I grew up exploring the wonders of this Detroit River island. I walked; swam; rode horses and later bicycles; watched the tiny wild white deer (penned up the last time I was there); enjoyed the children’s zoo (closed in 2002), conservatory, and aquarium; watched synchronized swimming; toured Dossin Great Lakes Museum; picnicked; and imagined dancing in the 1930s. I learned of this special report by Detroit Free Press reporters Gina Damron and Brian Kaufman today while reading Great Lakes Echo. The Echo offers terrific reporting on Great Lakes issues and I check it daily. Click here to enjoy video, photographs, and other links and resources about the lovely Belle Isle. It’s fantastic! The reporters spent a year creating this treasure so make sure you watch to the very, very end to see what they went through to complete the project.
You can help support some of the remaining treasures of this island through the Friends of Belle Isle, Friends of Belle Isle Aquarium, Friends of Belle Isle Marsh, Belle Isle Botanical Society, and Dossin Great Lakes Museum. I will be adding links to these and many other island nonprofit organizations as I can learn of them. Check out the new page above, “NGOs”.
Peter Annin, journalist and author of the 2006 book Great Lakes Water Wars, has organized a marvelous long weekend for top journalists on Beaver Island. I’ll be joining colleagues from all five Great Lakes this Saturday to help journalists experience the very special Beaver Archipelago and learn more about the special characteristics and vulnerabilities of the islands of the Great Lakes. Beaver Island is #10 on the list of most threatened Great Lakes islands in the brand-new Islands of Life report by Henson, Kraus, McMurtry, & Ewert (July 26, 2010). Beaver Archipelago includes ten islands with ownership in the hands of many.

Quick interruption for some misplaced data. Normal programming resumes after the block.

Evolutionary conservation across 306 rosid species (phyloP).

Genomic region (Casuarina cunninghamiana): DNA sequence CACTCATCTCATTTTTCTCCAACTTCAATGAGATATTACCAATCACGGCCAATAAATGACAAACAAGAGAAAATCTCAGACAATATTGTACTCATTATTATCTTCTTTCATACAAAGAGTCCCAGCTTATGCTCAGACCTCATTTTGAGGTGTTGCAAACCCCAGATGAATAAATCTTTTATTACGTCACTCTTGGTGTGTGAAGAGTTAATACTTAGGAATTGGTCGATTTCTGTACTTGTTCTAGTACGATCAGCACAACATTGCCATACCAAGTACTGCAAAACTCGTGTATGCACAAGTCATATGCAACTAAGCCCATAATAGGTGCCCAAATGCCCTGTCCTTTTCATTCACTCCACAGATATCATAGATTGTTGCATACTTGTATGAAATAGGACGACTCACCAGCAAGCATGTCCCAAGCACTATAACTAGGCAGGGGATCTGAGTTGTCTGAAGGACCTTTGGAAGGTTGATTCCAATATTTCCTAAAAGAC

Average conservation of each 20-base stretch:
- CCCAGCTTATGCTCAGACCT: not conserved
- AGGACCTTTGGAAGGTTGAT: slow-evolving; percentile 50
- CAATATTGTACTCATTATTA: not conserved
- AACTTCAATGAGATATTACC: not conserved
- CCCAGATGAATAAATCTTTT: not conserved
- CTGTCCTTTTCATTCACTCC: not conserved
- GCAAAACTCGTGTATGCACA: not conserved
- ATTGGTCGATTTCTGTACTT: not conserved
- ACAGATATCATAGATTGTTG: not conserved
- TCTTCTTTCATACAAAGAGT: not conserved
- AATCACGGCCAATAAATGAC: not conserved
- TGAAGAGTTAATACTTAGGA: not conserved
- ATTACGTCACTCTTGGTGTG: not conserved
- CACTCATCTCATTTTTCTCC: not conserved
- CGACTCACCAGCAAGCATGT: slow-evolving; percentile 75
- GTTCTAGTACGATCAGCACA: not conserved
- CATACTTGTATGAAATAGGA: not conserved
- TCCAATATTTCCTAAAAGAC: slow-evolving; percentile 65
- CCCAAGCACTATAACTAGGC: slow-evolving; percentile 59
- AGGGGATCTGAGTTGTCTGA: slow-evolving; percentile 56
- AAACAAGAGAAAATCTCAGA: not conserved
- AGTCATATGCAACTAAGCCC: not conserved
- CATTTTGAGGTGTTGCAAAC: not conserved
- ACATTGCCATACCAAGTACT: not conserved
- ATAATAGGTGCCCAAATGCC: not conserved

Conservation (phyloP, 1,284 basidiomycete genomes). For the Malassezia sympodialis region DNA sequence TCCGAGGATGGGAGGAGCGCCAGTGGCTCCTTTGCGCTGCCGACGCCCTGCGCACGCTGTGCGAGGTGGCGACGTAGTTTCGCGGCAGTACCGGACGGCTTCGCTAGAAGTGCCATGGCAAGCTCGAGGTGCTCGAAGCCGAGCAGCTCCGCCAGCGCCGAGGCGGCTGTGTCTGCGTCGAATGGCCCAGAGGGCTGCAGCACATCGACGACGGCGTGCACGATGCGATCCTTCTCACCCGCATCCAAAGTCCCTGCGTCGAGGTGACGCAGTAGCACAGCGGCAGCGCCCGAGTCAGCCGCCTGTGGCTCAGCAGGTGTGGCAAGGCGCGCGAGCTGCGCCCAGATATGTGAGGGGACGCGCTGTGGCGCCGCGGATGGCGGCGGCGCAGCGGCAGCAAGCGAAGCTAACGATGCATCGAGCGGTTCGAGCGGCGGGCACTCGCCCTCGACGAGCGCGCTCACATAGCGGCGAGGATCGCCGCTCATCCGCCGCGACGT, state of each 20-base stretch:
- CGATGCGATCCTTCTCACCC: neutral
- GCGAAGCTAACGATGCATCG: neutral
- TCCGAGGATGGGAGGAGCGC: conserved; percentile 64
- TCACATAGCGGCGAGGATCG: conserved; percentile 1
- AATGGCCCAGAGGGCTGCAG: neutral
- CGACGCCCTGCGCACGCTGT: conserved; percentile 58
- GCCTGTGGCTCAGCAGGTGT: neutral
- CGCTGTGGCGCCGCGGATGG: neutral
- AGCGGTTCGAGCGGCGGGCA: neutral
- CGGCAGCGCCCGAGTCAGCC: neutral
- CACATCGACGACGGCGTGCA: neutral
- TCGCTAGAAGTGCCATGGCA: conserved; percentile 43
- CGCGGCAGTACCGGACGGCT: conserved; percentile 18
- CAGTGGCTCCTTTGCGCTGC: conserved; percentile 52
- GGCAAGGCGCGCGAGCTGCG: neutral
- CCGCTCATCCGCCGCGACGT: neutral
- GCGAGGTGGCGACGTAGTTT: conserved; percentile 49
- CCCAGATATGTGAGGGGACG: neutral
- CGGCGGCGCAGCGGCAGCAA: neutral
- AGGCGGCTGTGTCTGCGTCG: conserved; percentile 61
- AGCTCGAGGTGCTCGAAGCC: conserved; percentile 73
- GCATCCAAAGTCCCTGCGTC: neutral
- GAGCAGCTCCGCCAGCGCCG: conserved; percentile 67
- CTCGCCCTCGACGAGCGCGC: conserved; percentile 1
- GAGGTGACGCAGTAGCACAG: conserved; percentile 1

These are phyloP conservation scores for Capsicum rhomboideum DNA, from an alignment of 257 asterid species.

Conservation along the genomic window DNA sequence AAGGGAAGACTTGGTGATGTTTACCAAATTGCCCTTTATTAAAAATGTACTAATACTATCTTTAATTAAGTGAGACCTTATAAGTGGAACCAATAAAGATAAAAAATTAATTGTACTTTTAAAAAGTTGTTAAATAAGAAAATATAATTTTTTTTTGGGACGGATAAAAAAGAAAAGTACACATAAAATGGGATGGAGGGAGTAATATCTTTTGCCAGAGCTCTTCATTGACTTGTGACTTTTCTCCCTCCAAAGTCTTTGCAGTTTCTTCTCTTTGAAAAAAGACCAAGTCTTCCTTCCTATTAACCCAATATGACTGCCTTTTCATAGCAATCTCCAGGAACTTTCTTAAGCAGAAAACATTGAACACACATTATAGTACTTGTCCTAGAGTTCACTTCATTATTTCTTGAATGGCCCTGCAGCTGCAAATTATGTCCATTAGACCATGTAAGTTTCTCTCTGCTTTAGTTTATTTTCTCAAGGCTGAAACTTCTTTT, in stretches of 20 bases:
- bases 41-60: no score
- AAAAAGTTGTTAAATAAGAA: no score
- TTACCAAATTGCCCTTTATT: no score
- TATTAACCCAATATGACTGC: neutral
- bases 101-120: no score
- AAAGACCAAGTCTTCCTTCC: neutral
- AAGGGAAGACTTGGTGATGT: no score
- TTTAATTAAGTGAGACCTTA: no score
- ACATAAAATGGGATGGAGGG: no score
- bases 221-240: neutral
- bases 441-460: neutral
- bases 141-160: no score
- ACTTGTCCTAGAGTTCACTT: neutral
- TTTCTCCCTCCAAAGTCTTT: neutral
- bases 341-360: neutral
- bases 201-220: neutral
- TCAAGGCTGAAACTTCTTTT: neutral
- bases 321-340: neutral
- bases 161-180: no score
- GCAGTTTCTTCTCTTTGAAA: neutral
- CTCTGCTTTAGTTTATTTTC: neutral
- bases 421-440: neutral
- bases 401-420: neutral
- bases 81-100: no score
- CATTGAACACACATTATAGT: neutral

I will post highlights from our adventures this weekend and perhaps really get this blog going.
This evening we are kicking of the blog of the Great Lakes Islands Network. We will be moving images and resources from a decade-old website to here very soon. In the meantime, stay tuned as we develop this blog as a way to foster a network of people dedicated to conserving the 31, 407 islands of the Great Lakes!